State government support for tourism expressed in direct marketing and support for development projects also offers some endogeneity concerns. States with a larger tourism sector might face stronger lobby efforts to engage in tourism promotion spending. This is not likely a large concern given that every state in our sample has, at some time, engaged in tourism spending. Nevertheless, the model employs two methods to address this concern. The first substitutes the per capita measures of tourism-related economic activity to growth rates. The second identifies what accounts for the likelihood that existing natural features in each state may influence support for state-funded, tourism-related development. To do this, the model estimates the relationship between state tourism spending in each state and the elevation span (distance between the tallest and lowest geographic point in each state). This offers the following relationship:
Χi,t = α + ψi + ei,t (Equation 2)
Χi,t — ei,t is the adjusted value of state tourism is related spending in each year t, in each state i.
The selection of an appropriate pooled econometric model is subject to ongoing debate. The chief concerns are the choice of using fixed effects or random effects. There is also some concern that fixed-effect estimates may not be compatible with spatial analysis. A spatial Durbin model, however, offers a method for analyzing spatial impacts in a fixed-effect setting. This is the strategy employed in this model, though it might limit the ability to directly extend this analysis, such as interacting tourism spending with the presence of a statewide hotel tax. Since there are other estimation procedures for use in such a setting, this is not likely to seriously limit the extension of this research.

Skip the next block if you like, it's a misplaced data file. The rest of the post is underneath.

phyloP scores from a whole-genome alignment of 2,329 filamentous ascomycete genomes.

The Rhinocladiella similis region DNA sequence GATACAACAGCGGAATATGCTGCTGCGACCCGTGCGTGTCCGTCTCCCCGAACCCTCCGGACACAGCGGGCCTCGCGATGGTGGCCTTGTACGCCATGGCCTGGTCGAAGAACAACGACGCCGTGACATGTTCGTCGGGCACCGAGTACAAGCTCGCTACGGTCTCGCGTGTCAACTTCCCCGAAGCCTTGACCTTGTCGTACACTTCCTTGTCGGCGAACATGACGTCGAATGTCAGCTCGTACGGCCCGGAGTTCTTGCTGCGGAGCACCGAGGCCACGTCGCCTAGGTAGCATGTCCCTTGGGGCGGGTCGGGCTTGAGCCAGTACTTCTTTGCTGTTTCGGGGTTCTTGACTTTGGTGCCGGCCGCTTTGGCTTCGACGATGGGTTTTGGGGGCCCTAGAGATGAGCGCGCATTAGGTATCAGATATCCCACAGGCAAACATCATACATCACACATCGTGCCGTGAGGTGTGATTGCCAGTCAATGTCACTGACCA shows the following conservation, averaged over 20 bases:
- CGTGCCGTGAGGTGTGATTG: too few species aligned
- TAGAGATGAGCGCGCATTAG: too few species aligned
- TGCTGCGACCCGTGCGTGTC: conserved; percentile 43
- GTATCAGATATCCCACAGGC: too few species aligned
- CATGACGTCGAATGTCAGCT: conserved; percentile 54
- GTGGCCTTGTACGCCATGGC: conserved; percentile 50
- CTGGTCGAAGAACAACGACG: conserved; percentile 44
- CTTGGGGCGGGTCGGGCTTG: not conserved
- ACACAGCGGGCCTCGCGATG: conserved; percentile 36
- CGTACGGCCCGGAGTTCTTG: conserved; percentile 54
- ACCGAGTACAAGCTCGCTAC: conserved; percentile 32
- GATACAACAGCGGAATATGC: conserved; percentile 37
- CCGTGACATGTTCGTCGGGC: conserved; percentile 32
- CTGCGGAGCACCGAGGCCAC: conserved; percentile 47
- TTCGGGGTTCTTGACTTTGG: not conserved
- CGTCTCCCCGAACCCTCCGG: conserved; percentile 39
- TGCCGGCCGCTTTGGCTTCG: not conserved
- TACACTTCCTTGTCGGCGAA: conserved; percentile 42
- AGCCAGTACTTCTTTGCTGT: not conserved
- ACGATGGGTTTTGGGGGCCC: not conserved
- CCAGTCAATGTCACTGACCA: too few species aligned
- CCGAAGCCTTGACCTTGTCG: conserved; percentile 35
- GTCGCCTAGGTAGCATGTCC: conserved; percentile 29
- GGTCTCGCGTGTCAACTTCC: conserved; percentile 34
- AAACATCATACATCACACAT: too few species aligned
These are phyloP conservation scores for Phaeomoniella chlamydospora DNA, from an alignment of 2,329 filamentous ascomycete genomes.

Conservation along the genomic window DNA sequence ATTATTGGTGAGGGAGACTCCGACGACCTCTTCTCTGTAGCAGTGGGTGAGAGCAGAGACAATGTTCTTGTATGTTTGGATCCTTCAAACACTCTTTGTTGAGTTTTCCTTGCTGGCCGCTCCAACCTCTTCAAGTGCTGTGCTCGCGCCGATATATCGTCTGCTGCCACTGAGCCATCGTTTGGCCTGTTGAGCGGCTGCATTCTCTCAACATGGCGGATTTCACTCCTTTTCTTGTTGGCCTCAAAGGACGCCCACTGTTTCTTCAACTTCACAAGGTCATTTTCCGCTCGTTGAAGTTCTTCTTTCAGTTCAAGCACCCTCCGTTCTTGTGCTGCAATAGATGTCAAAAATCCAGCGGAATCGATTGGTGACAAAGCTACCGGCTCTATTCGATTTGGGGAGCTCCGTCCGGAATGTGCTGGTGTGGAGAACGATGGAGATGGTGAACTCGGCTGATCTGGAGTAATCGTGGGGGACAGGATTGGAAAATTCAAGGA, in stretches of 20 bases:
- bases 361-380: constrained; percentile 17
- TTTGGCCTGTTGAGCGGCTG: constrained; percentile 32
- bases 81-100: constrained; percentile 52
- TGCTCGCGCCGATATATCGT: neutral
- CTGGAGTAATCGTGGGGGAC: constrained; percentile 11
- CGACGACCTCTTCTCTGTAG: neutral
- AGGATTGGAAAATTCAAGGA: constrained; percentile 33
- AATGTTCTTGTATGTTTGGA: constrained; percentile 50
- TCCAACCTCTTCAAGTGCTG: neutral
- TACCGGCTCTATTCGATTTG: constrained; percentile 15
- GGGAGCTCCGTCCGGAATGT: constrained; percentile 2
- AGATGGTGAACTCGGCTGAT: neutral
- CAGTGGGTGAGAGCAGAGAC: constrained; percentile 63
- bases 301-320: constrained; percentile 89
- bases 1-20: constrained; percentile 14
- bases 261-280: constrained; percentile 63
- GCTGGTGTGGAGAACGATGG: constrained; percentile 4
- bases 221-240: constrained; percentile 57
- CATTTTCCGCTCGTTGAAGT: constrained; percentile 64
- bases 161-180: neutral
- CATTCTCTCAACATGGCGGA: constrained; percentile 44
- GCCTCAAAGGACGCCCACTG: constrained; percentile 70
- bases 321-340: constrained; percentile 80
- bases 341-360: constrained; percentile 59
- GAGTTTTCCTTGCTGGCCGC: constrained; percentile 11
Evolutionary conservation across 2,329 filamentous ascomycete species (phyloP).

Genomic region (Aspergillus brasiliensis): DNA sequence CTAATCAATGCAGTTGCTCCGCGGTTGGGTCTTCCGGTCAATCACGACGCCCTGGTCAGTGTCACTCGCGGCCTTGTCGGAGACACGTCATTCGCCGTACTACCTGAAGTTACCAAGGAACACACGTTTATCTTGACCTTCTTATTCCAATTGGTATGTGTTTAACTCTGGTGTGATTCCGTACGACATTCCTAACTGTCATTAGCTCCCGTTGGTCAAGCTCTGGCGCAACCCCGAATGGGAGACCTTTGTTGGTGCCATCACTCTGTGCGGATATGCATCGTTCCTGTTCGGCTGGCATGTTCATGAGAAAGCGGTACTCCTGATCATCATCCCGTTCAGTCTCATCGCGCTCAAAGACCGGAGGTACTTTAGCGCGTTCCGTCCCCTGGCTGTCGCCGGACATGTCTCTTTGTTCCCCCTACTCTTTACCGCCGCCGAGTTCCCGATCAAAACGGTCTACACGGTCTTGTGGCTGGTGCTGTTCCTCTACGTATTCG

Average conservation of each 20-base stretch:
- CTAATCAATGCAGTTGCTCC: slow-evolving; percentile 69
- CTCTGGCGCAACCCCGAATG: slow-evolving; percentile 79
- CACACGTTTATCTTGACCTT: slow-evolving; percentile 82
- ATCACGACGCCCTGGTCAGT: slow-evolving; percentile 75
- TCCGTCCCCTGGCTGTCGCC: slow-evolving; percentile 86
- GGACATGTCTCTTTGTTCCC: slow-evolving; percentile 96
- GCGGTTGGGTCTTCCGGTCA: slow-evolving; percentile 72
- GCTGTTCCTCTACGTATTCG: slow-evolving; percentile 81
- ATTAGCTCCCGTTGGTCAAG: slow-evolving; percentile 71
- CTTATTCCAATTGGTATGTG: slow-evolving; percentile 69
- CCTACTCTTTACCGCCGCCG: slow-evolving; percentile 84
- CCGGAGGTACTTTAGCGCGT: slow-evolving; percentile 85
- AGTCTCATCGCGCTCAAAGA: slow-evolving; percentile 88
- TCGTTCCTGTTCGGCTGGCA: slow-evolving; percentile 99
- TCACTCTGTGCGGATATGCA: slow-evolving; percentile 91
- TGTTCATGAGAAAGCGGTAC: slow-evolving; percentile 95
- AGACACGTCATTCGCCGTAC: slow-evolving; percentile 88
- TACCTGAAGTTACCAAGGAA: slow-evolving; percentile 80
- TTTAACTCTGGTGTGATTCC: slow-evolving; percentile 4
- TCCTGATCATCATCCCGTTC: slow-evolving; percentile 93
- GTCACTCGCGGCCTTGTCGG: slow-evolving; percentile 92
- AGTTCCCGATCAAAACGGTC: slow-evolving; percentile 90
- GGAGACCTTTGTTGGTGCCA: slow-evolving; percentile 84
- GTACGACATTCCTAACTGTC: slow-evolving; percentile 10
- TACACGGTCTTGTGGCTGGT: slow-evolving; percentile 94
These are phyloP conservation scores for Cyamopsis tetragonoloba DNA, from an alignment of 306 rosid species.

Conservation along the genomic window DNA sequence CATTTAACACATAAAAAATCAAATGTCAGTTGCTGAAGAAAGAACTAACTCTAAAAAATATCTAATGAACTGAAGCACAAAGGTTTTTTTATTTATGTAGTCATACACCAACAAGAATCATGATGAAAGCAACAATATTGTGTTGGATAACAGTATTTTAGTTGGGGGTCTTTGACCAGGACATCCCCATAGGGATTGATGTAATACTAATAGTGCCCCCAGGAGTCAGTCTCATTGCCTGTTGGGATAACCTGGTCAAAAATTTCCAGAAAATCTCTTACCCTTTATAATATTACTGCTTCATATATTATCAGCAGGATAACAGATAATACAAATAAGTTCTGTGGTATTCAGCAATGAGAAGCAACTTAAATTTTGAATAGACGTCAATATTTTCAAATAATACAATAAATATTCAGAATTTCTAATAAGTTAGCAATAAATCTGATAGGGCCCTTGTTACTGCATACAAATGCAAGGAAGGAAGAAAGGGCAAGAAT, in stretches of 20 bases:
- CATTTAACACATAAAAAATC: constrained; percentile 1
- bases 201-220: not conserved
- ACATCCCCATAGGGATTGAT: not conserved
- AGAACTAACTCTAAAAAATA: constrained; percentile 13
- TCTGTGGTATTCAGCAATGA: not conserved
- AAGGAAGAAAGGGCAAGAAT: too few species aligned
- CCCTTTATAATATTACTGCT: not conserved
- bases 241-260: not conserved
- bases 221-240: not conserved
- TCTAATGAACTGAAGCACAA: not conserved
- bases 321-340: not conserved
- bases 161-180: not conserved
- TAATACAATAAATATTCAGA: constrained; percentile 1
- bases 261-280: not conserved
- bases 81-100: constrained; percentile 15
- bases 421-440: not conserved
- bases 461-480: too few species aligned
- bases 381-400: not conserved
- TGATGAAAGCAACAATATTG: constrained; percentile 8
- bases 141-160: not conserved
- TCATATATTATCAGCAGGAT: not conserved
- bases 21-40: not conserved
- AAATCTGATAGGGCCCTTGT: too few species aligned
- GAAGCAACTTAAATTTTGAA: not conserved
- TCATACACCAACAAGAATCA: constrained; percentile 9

Incomes in each of the affected sectors represent a good choice for policy considerations related to state tourism promotion spending. The impact of state tourism spending on sectional, tourismrelated economic activity can be deduced from these. This will be followed by tests that evaluate the sectorial adjustment within the counties where data permits. These disaggregated tests, however, are limited due to the lack of available data, specifically in rural counties.
These data are collected from the Bureau of Economic Analysis Regional Economic Information System. Data from state tourism promotion spending are reported in Graphic 2.
The model was populated with these data and analyzed with Equation 1 for hotel income, amusement and recreation income, and arts and entertainment income separately, since each of these sectors represent the core of tourism-related economic activity. While other sectors benefit from tourism activity, such as agriculture, travel services, retail sale of petroleum products, these are likely to be far more diffusely impacted by tourism spending than sectors that are directly influenced by visitor spending. In that sense, this analysis cannot be a complete benefit-cost analysis of state tourism spending which might require a general equilibrium modeling approach.[†]